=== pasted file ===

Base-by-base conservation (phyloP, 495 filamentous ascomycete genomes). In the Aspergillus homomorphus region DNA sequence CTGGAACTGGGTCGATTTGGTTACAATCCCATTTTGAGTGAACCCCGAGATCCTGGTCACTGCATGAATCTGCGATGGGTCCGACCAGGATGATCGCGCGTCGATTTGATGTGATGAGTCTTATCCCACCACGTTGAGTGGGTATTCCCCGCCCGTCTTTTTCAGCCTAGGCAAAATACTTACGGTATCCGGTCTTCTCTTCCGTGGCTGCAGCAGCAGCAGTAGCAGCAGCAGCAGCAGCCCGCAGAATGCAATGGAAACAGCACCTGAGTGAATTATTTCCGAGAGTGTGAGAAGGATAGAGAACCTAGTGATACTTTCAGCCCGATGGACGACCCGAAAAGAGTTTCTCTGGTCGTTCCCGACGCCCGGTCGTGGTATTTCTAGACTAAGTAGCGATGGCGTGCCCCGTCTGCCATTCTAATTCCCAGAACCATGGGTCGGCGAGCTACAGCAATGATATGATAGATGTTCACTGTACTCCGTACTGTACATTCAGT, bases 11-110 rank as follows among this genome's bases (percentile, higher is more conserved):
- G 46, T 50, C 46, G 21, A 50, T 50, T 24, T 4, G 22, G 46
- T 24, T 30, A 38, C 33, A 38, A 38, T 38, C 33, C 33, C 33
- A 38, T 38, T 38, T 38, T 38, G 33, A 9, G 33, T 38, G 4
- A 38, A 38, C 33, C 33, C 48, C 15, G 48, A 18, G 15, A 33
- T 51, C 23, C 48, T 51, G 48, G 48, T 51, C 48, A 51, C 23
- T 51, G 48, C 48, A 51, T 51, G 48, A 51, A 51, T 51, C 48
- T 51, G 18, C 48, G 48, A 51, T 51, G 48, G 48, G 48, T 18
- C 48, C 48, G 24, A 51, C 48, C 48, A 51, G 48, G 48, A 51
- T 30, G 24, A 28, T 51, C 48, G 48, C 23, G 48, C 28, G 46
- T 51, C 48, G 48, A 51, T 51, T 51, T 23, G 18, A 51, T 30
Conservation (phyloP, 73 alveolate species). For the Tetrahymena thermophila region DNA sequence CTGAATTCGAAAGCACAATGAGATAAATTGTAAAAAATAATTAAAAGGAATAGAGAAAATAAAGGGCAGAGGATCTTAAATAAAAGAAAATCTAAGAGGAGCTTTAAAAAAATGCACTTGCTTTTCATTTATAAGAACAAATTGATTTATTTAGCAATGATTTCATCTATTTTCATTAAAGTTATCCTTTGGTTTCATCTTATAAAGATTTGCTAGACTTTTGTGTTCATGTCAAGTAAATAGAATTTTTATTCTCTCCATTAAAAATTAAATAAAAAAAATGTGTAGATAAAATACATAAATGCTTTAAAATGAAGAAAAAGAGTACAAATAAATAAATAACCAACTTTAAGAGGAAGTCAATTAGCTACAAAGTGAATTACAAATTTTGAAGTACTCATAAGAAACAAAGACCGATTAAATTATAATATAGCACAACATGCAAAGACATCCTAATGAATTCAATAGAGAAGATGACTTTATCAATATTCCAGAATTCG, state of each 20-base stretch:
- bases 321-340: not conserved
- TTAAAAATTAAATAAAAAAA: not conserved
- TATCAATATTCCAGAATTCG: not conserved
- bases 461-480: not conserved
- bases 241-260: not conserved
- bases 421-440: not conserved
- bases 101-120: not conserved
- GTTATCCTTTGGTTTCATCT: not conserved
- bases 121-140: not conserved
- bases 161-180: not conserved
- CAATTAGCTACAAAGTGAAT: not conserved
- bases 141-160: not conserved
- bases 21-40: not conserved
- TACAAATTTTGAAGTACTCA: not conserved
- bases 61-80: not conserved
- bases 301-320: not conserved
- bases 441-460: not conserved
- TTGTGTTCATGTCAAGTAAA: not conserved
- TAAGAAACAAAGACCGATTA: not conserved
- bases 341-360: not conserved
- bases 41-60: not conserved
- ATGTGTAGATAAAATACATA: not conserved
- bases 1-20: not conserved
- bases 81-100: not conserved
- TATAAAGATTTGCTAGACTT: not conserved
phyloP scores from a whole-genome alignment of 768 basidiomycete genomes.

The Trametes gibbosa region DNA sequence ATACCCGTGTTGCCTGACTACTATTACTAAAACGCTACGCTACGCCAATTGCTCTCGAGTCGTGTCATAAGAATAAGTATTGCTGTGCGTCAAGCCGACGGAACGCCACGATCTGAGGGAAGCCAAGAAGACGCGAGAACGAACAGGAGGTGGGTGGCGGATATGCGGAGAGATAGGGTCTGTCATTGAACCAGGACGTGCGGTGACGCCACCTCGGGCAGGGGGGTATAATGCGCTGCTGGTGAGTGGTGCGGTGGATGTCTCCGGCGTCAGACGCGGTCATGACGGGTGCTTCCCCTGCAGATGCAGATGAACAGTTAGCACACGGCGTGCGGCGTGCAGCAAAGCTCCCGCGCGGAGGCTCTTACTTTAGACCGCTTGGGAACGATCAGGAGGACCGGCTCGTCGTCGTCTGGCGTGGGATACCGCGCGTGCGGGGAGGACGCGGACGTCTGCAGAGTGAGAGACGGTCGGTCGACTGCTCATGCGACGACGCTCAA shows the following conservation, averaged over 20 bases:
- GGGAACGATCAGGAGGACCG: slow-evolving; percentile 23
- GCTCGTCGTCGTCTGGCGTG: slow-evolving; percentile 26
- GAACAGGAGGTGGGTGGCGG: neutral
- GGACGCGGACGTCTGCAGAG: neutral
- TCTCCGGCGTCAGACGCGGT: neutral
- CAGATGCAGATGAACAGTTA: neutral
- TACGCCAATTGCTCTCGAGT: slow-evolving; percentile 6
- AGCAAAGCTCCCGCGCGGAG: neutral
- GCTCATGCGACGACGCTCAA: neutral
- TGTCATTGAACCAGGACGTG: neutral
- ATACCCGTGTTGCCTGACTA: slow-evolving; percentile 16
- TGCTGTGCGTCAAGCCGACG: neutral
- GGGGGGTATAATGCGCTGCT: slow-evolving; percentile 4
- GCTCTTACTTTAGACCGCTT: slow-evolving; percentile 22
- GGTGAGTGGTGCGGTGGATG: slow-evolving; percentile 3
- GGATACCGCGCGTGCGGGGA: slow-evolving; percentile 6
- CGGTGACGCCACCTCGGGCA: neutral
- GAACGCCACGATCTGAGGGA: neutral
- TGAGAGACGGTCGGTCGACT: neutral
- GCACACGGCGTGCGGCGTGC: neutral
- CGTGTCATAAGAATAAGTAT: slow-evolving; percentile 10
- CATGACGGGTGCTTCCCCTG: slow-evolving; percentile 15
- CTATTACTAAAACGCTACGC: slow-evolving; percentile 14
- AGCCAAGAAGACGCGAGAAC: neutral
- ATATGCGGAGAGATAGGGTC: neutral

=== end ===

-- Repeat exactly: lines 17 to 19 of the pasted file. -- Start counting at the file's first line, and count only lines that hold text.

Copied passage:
- bases 241-260: not conserved
- bases 421-440: not conserved
- bases 101-120: not conserved